Brain Imaging and Behavior

, Volume 2, Issue 3, pp 192–199

Neural Correlates of Visuospatial Working Memory in Healthy Young Adults at Risk for Hypertension

  • Andreana P. Haley
  • John Gunstad
  • Ronald A. Cohen
  • Beth A. Jerskey
  • Richard C. Mulligan
  • Lawrence H. Sweet
Article

DOI: 10.1007/s11682-008-9025-4

Cite this article as:
Haley, A.P., Gunstad, J., Cohen, R.A. et al. Brain Imaging and Behavior (2008) 2: 192. doi:10.1007/s11682-008-9025-4

Abstract

Family history of hypertension (FH+) has been associated with subtle deficits in cognitive function. In search of an early marker that may identify individuals predisposed to developing cognitive difficulties, we employed fMRI to test for FH+ related differences in hemodynamic response to a working memory challenge in healthy young adults with intact working memory. Fourteen healthy adults (ages 18 to 40 years) participated in an fMRI study of working memory. Seven of the participants were FH+. Groups were matched for working memory performance. Relative to FH− controls, FH+ participants exhibited lower 2-Back-related activation in the right inferior parietal lobule and the right inferior temporal gyrus as well as significantly more deactivation in the posterior cingulate cortex. These results indicate that FH+ is associated with subtle changes in visuospatial attention even in healthy young adults.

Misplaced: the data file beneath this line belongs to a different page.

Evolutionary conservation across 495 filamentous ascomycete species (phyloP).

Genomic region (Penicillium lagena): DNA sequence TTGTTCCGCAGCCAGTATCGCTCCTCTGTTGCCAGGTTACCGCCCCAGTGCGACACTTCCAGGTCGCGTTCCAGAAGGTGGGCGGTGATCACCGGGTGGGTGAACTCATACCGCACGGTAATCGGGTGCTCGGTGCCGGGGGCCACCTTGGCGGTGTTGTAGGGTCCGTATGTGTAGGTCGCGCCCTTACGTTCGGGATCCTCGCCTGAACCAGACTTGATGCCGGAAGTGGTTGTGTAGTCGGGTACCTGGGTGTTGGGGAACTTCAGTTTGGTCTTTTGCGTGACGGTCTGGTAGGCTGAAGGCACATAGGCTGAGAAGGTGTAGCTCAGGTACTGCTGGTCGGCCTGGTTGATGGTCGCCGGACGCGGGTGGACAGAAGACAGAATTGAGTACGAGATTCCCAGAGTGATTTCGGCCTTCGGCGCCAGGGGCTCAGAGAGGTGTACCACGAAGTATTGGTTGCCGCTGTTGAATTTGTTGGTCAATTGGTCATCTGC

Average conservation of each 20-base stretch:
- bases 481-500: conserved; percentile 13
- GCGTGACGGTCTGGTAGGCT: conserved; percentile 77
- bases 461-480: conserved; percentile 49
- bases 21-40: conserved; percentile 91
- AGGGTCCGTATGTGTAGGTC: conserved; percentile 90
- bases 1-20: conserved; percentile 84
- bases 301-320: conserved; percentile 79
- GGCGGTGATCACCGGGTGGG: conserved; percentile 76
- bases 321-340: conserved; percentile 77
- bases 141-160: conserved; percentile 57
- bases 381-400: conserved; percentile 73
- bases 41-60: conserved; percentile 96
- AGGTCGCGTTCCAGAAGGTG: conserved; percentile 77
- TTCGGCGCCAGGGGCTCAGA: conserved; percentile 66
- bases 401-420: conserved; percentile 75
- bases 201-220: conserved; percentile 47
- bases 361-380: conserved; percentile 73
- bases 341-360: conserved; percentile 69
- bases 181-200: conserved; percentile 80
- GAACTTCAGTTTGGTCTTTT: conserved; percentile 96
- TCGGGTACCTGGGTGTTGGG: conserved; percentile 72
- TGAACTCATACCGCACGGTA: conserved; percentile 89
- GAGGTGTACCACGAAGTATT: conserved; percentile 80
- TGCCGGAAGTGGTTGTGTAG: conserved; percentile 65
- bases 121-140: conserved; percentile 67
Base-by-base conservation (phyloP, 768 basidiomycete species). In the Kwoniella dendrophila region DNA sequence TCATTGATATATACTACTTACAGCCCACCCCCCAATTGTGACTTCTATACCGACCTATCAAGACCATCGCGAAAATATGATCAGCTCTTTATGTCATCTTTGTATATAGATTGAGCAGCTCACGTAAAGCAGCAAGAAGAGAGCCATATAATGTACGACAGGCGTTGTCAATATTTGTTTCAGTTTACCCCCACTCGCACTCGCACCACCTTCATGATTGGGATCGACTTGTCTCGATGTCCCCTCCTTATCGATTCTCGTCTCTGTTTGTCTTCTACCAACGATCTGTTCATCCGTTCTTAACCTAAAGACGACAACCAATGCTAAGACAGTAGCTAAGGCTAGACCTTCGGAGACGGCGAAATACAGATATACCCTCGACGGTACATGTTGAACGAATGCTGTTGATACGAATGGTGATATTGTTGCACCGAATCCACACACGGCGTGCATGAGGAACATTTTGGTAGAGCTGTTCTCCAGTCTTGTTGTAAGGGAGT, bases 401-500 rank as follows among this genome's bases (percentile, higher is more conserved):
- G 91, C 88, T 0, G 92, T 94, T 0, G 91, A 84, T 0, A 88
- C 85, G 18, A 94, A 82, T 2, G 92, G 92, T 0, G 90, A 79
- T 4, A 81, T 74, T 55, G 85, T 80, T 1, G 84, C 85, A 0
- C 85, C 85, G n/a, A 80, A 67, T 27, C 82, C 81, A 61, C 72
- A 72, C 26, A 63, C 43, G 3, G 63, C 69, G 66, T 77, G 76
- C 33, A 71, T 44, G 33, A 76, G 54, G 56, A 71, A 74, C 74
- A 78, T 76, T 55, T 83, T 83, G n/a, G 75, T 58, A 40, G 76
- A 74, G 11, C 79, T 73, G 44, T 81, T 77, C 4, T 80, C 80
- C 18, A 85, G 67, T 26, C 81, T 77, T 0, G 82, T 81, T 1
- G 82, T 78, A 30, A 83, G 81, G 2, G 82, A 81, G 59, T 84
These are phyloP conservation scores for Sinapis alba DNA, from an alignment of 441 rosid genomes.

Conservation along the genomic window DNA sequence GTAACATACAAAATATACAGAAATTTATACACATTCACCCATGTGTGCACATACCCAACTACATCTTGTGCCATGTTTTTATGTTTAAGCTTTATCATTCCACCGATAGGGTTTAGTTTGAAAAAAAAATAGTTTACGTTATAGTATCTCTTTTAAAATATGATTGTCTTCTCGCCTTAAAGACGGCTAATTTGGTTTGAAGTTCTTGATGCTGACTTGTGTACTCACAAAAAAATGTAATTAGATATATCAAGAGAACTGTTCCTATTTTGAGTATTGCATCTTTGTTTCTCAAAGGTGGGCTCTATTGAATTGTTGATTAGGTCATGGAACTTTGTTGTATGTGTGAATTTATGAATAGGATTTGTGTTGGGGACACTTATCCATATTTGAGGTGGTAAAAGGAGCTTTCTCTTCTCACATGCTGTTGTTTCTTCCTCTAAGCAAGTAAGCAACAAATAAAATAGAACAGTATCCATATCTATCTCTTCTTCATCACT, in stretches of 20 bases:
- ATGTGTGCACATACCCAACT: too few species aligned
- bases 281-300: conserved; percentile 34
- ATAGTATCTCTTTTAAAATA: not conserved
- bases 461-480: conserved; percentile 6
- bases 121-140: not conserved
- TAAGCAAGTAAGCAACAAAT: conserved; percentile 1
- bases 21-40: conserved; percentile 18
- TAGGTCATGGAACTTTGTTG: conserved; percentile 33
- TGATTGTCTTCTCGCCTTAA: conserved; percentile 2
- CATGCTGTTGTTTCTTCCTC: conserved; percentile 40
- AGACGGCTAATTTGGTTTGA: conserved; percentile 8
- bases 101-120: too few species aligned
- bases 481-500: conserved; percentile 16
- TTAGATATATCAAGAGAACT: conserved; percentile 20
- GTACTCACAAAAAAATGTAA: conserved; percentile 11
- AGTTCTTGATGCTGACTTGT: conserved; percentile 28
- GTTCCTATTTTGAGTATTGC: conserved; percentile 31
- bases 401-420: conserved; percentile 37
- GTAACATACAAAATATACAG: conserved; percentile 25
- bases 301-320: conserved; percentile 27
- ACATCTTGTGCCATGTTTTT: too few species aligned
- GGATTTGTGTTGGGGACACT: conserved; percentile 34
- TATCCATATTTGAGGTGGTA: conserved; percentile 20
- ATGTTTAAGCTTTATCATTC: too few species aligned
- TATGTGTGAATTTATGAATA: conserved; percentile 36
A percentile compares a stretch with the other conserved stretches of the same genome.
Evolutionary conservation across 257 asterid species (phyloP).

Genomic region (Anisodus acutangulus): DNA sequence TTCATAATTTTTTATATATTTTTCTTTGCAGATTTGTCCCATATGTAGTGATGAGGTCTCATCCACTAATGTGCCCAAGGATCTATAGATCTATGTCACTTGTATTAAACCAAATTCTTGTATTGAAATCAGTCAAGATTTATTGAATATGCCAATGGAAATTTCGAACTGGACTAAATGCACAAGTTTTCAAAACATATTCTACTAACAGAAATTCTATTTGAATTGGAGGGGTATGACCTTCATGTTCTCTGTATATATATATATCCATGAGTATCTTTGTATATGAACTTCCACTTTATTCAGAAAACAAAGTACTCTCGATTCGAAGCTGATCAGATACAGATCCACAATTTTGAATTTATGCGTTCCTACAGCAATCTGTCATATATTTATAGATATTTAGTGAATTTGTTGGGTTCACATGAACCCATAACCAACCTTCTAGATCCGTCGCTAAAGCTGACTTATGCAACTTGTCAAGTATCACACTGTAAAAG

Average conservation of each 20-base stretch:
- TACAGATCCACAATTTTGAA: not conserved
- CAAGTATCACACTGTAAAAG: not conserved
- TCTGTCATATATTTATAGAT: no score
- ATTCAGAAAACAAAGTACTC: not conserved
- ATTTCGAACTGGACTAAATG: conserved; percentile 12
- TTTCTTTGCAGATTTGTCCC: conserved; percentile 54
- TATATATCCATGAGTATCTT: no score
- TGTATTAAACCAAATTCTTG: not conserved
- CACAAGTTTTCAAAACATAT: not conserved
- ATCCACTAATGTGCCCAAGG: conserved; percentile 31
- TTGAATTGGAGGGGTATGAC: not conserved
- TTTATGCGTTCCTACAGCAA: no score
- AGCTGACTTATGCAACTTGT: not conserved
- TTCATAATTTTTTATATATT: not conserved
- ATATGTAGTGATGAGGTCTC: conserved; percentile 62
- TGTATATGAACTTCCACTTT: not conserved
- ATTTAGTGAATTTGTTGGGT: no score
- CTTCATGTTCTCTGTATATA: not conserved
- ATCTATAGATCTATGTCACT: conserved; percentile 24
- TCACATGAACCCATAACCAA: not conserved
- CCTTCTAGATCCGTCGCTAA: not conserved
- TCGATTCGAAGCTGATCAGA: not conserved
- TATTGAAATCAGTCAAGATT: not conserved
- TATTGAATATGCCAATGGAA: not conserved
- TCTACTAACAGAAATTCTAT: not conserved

Keywords

Hypertension Attention fMRI Cognition Genetic risk Family history 

Copyright information

© Springer Science+Business Media, LLC 2008

Authors and Affiliations

  • Andreana P. Haley
    • 1
  • John Gunstad
    • 2
  • Ronald A. Cohen
    • 3
  • Beth A. Jerskey
    • 3
  • Richard C. Mulligan
    • 3
  • Lawrence H. Sweet
    • 3
  1. 1.Department of PsychologyThe University of Texas at AustinAustinUSA
  2. 2.Department of PsychologyKent State UniversityKentUSA
  3. 3.Department of Psychiatry and Human BehaviorWarren Alpert Medical School of Brown UniversityProvidenceUSA

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